Mothercare, the retailer of children's clothing and nursery products, issued its fourth profits warning in less than a year yesterday and announced that its chief executive was leaving with immediate effect. Shares in the company plunged 23 per cent to 119.25p valuing the business at just £88m.
Analysts said the company may now be a takeover target with Terry Green, the former Bhs chief executive, cited as one possible candidate. Another possible bidder is Philip Green, who has made a fortune from the acquisition of Bhs. He refused to reveal his hand yesterday saying: "I can't say I'm not interested because I'll have the Stock Exchange on to me telling me I can't bid for six months. But at the moment who knows where this is going to end. Nothing's getting more expensive is it? I'm going on holiday."
Investors criticised the board of directors saying Mothercare's biggest problem had been "serial mis-management". A £470,000 pay-off for the departing chief executive Chris Martin was singled out for attack. "It has strong overtones of rewards for failure," one institutional shareholder said.
The latest warning is part of the seemingly remorseless decline of Mothercare which was once seen as the shop of choice for pregnant women and young mothers. Its markets have gradually been invaded by slicker rivals who have outmanoeuvred Mothercare on price, fashionability and quality of service.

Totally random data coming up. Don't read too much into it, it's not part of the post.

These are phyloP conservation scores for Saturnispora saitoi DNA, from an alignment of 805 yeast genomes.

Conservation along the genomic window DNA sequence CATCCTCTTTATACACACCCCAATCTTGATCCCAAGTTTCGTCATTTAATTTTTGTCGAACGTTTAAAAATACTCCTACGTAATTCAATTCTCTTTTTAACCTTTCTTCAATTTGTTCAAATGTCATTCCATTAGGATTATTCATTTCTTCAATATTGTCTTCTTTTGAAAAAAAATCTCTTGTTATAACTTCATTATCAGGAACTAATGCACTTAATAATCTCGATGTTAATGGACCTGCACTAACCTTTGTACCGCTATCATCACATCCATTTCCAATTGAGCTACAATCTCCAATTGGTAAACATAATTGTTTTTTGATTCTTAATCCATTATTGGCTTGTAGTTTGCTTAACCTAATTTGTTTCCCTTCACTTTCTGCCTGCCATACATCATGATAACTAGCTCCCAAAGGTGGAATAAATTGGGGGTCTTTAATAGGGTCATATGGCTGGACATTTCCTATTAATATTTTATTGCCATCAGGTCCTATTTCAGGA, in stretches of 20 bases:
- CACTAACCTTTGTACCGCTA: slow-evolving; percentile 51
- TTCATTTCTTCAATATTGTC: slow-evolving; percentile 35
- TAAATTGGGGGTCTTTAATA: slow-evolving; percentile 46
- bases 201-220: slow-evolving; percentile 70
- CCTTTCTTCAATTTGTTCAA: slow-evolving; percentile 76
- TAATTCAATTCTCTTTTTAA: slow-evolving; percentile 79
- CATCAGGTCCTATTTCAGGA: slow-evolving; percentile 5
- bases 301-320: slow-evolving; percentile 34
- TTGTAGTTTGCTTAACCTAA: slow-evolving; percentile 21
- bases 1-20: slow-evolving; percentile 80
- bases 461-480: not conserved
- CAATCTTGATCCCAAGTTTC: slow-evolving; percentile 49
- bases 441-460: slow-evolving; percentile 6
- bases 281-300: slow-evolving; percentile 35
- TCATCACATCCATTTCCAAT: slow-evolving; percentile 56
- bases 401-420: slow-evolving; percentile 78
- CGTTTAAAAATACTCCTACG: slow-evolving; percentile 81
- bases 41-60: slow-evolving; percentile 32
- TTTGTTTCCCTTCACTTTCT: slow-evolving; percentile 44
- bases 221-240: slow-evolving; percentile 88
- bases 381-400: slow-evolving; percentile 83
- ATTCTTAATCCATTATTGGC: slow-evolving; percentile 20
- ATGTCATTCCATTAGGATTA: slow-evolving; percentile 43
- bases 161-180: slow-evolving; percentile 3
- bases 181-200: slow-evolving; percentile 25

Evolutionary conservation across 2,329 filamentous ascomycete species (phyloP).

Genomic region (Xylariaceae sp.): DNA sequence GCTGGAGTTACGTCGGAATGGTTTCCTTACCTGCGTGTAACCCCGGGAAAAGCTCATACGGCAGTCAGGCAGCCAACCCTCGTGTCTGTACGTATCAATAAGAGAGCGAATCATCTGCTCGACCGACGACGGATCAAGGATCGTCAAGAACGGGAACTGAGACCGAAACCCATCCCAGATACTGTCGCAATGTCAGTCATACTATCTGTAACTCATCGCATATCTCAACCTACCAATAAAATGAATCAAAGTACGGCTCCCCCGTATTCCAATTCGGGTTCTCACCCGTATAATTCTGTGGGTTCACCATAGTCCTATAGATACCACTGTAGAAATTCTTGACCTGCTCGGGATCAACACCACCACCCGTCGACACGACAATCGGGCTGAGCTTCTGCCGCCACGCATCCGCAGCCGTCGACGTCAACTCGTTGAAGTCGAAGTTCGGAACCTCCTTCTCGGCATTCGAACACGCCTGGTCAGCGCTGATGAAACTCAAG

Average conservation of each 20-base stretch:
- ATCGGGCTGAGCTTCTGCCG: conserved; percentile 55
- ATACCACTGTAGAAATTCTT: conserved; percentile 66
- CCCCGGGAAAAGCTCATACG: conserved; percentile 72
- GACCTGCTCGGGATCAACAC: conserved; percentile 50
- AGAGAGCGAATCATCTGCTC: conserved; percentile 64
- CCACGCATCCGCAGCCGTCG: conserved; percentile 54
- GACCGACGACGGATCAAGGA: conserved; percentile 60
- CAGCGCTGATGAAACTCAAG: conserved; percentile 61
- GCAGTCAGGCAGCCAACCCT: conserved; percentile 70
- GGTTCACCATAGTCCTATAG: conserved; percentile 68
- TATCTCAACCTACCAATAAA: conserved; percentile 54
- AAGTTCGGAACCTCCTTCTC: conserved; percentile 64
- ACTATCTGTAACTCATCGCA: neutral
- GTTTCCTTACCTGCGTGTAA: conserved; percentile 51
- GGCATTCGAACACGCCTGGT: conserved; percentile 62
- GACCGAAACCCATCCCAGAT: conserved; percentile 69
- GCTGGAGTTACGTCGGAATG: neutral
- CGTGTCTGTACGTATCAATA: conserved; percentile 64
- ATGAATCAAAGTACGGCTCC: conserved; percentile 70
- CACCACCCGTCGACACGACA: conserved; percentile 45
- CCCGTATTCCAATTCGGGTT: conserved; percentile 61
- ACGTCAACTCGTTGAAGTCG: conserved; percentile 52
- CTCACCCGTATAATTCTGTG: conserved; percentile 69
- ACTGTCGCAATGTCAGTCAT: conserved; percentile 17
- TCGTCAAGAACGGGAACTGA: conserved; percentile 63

Major supermarkets such as Tesco and Asda have been targeting baby clothing and children's equipment with big sales pushes. Other rivals such as Gap, Next, Hennes & Mauritz and Gymboree are seen as much more fashionable in clothing. In toys, a revitalised Early Learning Centre as well as "category killers" such as Toys 'R' Us have taken market share.
Rowan Morgan, a retail analyst at Teather & Greenwood, summed up the mood yesterday. "How you can't make money out of a business like this with 750,000 pregnancies a year just beggars belief. The real nightmare is that they are just not doing the sales. You begin to wonder where the rot stops."
Mothercare's trading statement showed a further deterioration in turnover which has been under pressure ever since the botched opening of a new distribution centre last year.